As we transition into fall and winter and COVID-19 infections and hospitalizations rise dramatically, it’s clear that the virus isn’t going away any time soon. Although the promise of a vaccine is on the horizon, there’s no certainty as to its long-term effectiveness and many are concerned about the safety of its contents.
I continue to find compelling information that supports the use of natural medicines such as medicinal mushrooms, elderberry, and vitamin D against infections, as well as new facts and insights into how COVID-19 spreads and what populations are most vulnerable and why. All of this supports my belief that there is a great deal we can do to obtain robust health and build our immunological defense against pathogens, and thereby significantly reduce our risk of contracting the virus and the dreaded complications associated with it.
information can spread like wildfire, particularly during times of fear and
uncertainty. Right now, there is misinformation circulating about elderberry (Sambucus nigra) and COVID-19.
Elderberry extract is being falsely accused of triggering a cytokine storm or cytokine release syndrome (CRS), an intense inflammatory response that can be deadly. During the SARS epidemic, CRS caused severe lung damage and was a driving factor in many fatalities.
Long before the advent of modern conventional medicine, traditional
doctors in the East and Western herbalists from the Vitalist and Eclectic
traditions were using plants to help people overcome infectious acute diseases.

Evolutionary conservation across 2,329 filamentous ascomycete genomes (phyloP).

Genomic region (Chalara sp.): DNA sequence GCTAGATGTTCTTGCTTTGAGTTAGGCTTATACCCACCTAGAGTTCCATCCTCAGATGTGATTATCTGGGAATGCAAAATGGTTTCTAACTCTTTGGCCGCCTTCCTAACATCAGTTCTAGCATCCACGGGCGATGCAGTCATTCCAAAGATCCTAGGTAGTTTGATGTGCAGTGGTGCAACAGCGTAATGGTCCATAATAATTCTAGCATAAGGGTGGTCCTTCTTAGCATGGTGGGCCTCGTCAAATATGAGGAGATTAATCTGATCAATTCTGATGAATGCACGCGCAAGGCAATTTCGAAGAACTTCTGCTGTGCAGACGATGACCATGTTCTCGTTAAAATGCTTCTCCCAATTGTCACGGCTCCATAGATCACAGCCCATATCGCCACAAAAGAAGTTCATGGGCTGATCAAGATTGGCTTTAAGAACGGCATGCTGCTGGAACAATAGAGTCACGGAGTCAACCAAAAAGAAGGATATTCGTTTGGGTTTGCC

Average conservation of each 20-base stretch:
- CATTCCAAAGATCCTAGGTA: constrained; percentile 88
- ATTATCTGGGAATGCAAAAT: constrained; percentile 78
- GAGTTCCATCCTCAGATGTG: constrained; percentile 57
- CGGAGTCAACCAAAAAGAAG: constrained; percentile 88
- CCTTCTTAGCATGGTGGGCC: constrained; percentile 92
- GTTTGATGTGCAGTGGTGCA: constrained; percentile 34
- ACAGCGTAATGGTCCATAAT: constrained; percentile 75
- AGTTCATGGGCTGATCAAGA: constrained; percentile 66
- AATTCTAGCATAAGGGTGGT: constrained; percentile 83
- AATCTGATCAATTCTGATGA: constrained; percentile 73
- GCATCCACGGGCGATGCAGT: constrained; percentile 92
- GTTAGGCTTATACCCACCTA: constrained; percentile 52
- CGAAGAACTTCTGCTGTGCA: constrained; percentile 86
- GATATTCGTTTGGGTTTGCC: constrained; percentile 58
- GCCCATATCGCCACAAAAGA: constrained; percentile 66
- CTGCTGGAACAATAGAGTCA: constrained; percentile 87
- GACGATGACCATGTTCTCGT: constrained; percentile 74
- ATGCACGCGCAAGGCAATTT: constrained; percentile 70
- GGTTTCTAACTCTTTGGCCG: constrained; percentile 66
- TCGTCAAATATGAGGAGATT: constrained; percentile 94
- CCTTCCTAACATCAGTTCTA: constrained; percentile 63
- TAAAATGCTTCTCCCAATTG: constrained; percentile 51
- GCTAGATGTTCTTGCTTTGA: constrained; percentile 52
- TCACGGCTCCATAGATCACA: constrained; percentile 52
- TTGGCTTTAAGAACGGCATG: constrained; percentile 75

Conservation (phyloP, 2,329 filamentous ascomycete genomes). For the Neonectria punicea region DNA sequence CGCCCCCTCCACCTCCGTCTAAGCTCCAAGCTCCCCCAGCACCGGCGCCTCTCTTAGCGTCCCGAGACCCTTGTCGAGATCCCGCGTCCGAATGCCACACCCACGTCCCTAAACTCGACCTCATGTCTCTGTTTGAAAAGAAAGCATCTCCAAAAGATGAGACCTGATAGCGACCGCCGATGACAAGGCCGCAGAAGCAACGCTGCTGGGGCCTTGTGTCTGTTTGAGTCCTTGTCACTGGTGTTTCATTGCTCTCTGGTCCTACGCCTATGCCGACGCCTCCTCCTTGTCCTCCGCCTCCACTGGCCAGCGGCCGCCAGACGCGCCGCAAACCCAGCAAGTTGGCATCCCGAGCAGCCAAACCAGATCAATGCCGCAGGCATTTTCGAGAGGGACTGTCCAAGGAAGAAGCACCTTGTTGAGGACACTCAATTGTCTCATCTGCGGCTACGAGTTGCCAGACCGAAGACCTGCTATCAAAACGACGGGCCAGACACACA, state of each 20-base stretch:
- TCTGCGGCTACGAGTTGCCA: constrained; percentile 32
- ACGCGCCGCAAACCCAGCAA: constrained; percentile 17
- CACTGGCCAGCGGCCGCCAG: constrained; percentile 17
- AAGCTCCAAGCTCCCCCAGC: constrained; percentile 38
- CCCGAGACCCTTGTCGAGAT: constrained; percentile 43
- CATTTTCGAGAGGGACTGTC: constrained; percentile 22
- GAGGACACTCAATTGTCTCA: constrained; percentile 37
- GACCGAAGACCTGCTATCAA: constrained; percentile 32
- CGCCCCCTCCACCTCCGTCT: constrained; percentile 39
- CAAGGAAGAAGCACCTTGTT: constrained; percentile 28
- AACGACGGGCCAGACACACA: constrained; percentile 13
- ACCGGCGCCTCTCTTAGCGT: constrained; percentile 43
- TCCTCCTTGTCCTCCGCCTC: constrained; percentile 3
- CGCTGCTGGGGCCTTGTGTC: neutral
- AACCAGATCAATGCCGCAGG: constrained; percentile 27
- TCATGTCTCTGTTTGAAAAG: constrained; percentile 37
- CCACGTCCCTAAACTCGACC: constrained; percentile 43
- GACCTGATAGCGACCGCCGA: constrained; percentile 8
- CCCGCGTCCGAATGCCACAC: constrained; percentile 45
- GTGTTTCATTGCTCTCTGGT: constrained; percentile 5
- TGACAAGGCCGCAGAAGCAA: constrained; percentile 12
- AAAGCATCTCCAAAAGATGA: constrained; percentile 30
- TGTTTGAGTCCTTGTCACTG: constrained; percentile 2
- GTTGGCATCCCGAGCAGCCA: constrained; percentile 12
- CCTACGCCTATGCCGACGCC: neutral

The constellation of symptoms that the patient presented with were considered
to be caused by the entrance of pathogenic influences into the body, and
appropriate herbal remedies were administered to alleviate symptoms while
addressing underlying constitutional imbalances.
Over the last few months, headlines around the world have focused on the Ebola epidemic sweeping West Africa. In early August of this year, the World Health Organization defined the outbreak as a Public Health Event of International Concern. Closer to home, the focus has been on the recent outbreak in the US, with calls for special hospitals equipped to handle Ebola and for specialists to recognize and treat the disease as well as to be trained in monitoring travelers at airports.1
I’ve recently had numerous inquiries from people who are concerned about Ebola. It’s important to understand that the possibility of an Ebola epidemic in the United States is extremely low.2 However, because of increasing concern about the disease, I’m presenting information from my research and guidance as far as what I personally would do if I was inadvertently exposed to the virus, or if I actually contracted the disease. Although I have no factual scientific data on any of these recommendations, based on the etiology of Ebola, I would look to the herbal toolbox I have used for decades as my first line of defense.
In my blog post last week I talked about why I’m opposed to flu shots, and outlined a holistic approach to supporting the immune system and increasing the body’s ability to resist pathogens. Because botanical medicine is central to my healing practice, I’d like to address in more detail the herbal protocol I use for protection during the changing seasons.